What’s the Future of Travel Blogging When Nobody’s Travelling?

future of travel, future of travel industry, future of travel blogging

With every passing day of this global lockdown, I can’t help but think about the future of travel blogging. I mean, if there’s no travel, there’s no travel blogging, right?

I’ve dedicated almost a decade of my life to this travel blog. It’s my primary source of living, yes. But it’s also my passion, my bridge to the world and one of the few constants in my nomadic life.

Yet somehow, I’m not worried, nervous or depressed.

On the one hand, I know that the travel industry (including travel blogging) is going to take a big hit during this crisis. Personally, my blog traffic has been dwindling, on-going projects have been put on hold and potential assignments postponed indefinitely.

But on the other hand, I believe that sometime in the distant future, we will travel again. Borders will re-open, businesses that survive will emerge stronger and we’ll get our passports stamped. And when that happens, travel blogging – especially the kind that’s rooted in sustainability – will become more important than ever.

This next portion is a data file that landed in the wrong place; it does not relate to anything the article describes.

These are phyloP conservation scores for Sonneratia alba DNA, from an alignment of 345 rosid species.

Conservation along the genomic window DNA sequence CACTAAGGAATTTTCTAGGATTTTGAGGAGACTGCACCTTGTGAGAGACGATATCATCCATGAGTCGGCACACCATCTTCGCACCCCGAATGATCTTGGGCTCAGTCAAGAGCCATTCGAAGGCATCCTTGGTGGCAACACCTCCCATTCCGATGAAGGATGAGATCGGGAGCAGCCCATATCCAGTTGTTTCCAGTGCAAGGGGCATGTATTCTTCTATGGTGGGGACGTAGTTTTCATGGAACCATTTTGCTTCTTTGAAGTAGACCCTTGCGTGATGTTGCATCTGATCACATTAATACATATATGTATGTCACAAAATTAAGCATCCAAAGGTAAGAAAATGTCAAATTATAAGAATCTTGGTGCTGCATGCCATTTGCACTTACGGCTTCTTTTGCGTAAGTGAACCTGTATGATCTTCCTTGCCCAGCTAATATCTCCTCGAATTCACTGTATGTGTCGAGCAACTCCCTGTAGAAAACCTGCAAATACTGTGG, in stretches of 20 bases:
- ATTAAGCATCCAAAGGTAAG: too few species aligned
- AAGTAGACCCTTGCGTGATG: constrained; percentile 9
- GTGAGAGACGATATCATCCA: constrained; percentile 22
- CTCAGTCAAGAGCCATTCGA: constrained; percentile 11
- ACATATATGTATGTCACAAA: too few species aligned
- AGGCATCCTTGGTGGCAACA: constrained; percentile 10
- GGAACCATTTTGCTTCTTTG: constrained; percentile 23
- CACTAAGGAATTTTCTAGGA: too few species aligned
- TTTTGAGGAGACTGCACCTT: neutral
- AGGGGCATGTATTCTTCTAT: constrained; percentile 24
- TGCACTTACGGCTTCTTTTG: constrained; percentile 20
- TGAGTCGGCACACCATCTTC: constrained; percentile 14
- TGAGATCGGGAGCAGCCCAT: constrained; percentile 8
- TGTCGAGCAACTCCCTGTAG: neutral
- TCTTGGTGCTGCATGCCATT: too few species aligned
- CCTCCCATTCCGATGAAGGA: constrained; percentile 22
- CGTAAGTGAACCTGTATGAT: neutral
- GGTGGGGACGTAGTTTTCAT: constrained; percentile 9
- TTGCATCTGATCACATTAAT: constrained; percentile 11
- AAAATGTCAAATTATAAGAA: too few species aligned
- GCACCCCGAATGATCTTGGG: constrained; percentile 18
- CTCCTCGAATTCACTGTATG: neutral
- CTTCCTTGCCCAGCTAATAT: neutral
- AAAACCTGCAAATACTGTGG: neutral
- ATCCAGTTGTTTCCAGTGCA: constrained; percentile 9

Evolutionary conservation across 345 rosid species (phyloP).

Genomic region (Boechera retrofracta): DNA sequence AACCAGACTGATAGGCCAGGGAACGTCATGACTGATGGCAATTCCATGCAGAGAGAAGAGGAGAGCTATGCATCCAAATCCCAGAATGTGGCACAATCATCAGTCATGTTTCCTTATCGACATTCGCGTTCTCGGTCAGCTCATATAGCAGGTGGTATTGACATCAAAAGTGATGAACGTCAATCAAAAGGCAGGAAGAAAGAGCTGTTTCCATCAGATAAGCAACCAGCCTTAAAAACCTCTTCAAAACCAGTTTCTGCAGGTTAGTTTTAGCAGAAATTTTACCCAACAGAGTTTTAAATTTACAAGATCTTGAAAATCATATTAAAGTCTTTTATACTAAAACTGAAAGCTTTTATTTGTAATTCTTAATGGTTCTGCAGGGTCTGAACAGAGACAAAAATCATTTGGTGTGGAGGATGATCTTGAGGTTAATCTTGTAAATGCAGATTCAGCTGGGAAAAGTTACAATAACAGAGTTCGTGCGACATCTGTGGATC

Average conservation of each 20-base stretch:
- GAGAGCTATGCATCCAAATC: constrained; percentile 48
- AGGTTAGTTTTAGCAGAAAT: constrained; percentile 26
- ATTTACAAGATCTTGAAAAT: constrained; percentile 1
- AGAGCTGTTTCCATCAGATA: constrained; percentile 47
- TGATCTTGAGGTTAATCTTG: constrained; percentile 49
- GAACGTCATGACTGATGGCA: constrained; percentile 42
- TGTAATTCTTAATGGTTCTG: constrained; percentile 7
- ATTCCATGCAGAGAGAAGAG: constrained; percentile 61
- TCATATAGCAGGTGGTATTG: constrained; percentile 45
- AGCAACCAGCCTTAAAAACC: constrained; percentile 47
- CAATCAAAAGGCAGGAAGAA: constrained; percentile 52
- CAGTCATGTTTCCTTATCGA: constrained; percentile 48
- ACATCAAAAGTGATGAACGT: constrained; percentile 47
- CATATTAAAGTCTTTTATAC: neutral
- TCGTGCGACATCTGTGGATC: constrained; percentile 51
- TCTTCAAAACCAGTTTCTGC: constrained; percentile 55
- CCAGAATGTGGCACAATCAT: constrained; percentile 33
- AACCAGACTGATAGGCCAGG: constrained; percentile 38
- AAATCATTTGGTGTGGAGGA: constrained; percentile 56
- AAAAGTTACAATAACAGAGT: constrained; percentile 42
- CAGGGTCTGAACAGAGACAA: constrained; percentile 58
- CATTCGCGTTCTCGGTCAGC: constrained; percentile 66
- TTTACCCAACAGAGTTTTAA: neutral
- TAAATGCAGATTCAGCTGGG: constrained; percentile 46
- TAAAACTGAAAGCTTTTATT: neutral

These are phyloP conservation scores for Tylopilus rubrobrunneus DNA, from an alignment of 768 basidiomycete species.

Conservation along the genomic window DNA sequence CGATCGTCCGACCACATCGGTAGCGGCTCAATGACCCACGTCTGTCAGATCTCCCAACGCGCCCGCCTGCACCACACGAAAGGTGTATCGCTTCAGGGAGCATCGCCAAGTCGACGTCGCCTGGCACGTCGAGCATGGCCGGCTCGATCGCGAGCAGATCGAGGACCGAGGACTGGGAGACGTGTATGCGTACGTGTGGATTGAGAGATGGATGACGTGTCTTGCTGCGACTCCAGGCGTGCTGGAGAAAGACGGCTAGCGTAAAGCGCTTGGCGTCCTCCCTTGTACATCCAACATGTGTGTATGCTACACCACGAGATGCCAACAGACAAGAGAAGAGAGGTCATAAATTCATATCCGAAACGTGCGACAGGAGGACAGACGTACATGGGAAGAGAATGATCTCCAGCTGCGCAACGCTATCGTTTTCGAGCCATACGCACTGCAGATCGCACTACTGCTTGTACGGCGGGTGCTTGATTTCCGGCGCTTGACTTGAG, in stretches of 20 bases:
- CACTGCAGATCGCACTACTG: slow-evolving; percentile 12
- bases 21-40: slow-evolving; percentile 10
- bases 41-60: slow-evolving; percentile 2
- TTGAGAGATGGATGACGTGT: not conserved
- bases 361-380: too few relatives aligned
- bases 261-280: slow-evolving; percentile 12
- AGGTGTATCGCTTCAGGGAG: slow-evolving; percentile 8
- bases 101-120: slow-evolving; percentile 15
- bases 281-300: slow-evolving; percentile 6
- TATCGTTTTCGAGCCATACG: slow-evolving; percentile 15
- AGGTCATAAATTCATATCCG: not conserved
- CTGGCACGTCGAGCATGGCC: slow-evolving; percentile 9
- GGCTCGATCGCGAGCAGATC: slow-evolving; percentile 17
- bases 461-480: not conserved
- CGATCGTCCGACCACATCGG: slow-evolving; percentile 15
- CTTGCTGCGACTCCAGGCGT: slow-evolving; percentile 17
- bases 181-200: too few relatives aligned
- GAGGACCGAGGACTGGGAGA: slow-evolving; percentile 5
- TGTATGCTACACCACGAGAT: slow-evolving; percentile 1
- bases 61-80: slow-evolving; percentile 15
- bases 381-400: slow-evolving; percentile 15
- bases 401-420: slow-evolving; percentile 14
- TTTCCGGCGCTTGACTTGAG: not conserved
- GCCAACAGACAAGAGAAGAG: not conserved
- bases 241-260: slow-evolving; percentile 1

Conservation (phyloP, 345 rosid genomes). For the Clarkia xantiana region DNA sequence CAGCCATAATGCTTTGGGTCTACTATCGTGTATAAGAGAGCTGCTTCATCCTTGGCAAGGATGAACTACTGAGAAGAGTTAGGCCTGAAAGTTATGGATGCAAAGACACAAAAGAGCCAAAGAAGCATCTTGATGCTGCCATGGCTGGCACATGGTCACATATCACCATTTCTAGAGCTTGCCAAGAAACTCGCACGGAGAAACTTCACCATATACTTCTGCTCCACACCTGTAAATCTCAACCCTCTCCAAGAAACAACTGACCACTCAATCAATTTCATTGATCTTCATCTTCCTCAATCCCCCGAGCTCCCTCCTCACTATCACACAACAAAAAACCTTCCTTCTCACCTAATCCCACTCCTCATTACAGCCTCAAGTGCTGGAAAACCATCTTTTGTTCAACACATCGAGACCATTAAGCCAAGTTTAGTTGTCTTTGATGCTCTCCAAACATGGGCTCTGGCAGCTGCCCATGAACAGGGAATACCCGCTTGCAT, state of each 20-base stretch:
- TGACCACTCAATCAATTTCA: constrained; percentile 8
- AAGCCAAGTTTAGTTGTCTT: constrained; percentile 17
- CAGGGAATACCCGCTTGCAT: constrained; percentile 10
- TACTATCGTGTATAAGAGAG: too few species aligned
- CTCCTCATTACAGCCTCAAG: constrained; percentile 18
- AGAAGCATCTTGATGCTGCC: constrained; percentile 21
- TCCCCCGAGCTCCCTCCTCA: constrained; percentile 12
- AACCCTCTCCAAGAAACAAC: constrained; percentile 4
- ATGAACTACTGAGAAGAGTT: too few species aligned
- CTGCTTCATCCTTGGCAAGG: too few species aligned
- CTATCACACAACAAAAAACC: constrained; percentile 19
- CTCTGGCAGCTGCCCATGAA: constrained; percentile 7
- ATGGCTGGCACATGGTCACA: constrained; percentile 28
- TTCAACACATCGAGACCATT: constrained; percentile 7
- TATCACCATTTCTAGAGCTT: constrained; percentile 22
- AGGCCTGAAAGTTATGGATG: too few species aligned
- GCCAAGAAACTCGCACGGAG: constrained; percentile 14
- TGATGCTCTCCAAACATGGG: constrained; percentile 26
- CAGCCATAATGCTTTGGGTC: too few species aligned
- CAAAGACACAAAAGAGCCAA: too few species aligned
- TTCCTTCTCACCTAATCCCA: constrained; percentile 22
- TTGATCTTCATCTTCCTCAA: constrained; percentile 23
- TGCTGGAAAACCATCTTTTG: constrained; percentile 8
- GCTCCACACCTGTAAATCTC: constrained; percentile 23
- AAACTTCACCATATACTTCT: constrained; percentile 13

Instead of dwelling on the future of travel / travel blogging on my own though, I reached out to friends and fellow bloggers for their insights. Adventurous souls who focus on a mix of solo, sustainable, budget, luxury and regional travel.

Behold, perspectives from around the world on what travel might look like in the future – and how we can prepare ourselves as storytellers in this space:

Domestic and regional tourism will bounce back first

Just like travellers, travel bloggers need to look closer home for new adventures and collaborations

I was dreaming of going back to Iran this spring, and possibly onto Azerbaijan before we found ourselves in a global lockdown. As much as I miss being on the road, I’m trying not to dream of it.